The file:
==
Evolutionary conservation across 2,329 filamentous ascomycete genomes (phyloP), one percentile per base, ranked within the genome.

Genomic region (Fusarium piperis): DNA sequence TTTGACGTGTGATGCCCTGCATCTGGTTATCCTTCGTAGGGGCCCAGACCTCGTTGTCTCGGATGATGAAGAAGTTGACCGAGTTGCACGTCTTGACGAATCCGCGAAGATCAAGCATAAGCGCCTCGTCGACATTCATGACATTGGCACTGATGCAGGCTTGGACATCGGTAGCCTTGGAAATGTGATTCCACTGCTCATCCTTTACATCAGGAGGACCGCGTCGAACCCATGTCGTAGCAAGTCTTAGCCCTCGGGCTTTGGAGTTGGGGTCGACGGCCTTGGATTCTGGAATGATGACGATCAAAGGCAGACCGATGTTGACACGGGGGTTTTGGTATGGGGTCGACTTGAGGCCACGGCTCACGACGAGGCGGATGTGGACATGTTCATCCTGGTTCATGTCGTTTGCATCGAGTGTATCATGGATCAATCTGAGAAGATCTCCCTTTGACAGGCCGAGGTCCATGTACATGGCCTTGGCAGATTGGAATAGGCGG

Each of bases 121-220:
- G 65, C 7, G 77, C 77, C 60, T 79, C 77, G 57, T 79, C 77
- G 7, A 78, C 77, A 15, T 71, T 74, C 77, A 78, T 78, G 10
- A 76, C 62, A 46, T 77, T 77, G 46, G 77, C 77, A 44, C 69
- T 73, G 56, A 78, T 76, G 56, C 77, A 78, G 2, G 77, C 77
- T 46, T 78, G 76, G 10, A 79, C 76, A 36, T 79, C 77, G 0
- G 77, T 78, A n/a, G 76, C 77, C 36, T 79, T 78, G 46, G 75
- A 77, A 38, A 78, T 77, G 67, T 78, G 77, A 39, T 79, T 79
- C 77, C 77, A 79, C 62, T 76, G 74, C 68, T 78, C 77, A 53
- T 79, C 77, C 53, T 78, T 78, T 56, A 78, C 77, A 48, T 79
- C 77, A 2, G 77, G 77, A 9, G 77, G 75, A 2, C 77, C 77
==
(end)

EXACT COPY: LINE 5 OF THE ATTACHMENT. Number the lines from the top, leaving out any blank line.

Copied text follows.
- G 7, A 78, C 77, A 15, T 71, T 74, C 77, A 78, T 78, G 10